On the other hand, when the content is one piece of an overall experience, different economic models may be required. As between the content creators and the distributor (and here we are using distributor in a very loose sense that could include app developers, technology providers, platforms or traditional distributors), those models could be based on profit-sharing, subscription royalties, license fees or even access fees paid for the services.
The challenge for general counsel and dealmakers when confronting an AR-content deal will be carefully analyzing the economics of the underlying use of the content or technology. Assuming a technology company is engaging a media company to produce the content, determining the flow of money between the consumer and the technology application will inform the decision as to the revenue model. For example, in an advertising application for a retail fashion designer, there are probably two leading options: a flat fee for producing the content; or if the designer is a major brand, perhaps an ongoing royalty for every item sold. How the brand and the producer determine what constitutes a sale for which royalties apply is another deal point that will require careful thought.
Putting aside the normal clearance and legal issues that abound in content production, additional challenges for the company’s law department arise from these kinds of transactions. There are heightened issues involving privacy—an issue that was raised vociferously when Google Glass was launched—safety (as experienced during the Pokémon Go craze), gaming in the case of sweepstakes and contests, and perhaps law enforcement. Because of the strong connection between AR and advertising and marketing, there could be greater concerns for compliance with the Foreign Corrupt Practices Act regarding content and services that involve foreign governments and assets. It is not hard to imagine a scenario where producers are asked by government officials to pay money for access—maybe exclusive access—to government personnel, resources or geographic locations. The general counsel will have to carefully map out the deal risks and craft a robust set of compliance obligations and representations and warranties to mitigate these risks.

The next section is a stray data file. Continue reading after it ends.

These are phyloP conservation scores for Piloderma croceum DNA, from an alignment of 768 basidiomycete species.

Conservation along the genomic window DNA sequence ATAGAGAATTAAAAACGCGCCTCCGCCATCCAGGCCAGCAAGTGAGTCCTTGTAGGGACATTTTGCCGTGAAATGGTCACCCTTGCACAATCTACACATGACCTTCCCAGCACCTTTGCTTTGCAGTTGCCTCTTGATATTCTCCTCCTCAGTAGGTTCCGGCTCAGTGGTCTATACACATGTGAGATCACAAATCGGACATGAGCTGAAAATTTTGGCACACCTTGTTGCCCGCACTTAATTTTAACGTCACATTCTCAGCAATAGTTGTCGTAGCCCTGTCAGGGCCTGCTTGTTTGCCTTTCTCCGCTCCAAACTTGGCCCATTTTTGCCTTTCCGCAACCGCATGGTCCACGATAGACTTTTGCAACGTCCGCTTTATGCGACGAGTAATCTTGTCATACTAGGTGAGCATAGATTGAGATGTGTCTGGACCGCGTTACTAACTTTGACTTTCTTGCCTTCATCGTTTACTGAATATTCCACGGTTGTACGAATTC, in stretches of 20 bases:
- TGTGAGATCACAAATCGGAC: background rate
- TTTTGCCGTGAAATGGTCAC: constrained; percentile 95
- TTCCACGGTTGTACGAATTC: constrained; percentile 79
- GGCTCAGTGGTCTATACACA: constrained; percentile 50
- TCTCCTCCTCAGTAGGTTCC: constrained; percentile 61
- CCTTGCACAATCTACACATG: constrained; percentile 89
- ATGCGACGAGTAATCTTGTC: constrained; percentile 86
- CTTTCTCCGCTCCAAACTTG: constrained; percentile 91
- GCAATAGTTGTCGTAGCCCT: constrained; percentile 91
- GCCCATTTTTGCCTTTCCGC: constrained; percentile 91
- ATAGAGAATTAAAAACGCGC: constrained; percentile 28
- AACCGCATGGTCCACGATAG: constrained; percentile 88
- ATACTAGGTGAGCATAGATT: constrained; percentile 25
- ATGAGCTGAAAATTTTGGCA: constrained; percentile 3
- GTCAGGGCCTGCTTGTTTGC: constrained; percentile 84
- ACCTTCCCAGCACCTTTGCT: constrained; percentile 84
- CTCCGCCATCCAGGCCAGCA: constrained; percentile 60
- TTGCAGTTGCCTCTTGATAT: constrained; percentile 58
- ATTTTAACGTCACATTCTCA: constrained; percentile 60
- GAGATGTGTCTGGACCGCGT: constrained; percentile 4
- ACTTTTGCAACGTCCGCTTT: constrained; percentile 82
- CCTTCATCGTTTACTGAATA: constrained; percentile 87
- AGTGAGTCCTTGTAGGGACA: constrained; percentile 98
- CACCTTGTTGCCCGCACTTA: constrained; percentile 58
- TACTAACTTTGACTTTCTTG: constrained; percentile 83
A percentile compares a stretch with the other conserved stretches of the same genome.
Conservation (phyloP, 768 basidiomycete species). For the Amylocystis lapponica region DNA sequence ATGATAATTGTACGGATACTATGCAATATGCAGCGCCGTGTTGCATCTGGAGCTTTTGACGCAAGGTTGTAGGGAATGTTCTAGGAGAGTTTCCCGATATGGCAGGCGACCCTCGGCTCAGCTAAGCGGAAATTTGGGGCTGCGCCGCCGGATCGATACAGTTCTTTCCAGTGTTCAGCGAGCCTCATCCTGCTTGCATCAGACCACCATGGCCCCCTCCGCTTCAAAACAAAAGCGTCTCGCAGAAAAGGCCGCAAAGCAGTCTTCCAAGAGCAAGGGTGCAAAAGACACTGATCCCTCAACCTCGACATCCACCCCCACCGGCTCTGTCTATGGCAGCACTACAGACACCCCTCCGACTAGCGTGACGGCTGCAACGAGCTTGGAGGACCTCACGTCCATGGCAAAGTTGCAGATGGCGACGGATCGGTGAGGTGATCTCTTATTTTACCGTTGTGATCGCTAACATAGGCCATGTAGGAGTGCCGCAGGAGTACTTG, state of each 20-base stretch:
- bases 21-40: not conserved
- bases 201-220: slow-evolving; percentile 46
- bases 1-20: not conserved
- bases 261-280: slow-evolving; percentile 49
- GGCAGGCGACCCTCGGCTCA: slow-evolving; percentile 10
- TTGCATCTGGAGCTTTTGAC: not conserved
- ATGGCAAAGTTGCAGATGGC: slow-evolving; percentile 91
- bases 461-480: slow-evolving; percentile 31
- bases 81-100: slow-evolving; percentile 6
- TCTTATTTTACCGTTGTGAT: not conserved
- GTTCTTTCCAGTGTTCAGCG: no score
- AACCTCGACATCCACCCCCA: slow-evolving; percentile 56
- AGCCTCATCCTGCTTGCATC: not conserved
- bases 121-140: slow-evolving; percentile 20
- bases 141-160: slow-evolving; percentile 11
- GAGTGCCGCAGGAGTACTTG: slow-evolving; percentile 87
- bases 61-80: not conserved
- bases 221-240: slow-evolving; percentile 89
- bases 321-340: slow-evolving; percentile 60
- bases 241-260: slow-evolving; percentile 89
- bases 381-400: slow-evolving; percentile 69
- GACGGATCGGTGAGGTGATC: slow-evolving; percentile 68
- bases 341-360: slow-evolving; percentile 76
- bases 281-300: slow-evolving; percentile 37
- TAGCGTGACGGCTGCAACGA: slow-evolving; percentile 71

It is not clear today whether AR will usher in the next tech boom or fizzle out. As media and tech companies are exploring the possibilities, careful efforts by in house counsel and deal lawyers can help shape transactions that are economically viable with minimal risks. General counsel can shape such deals by encouraging the business units to thoroughly map out the flow of cash, and assembling an interdisciplinary team of in-house and outside attorneys to evaluate the sources of risk present in the potential deal. Once identified, drafting appropriate obligations and risk-shifting provisions becomes vastly easier.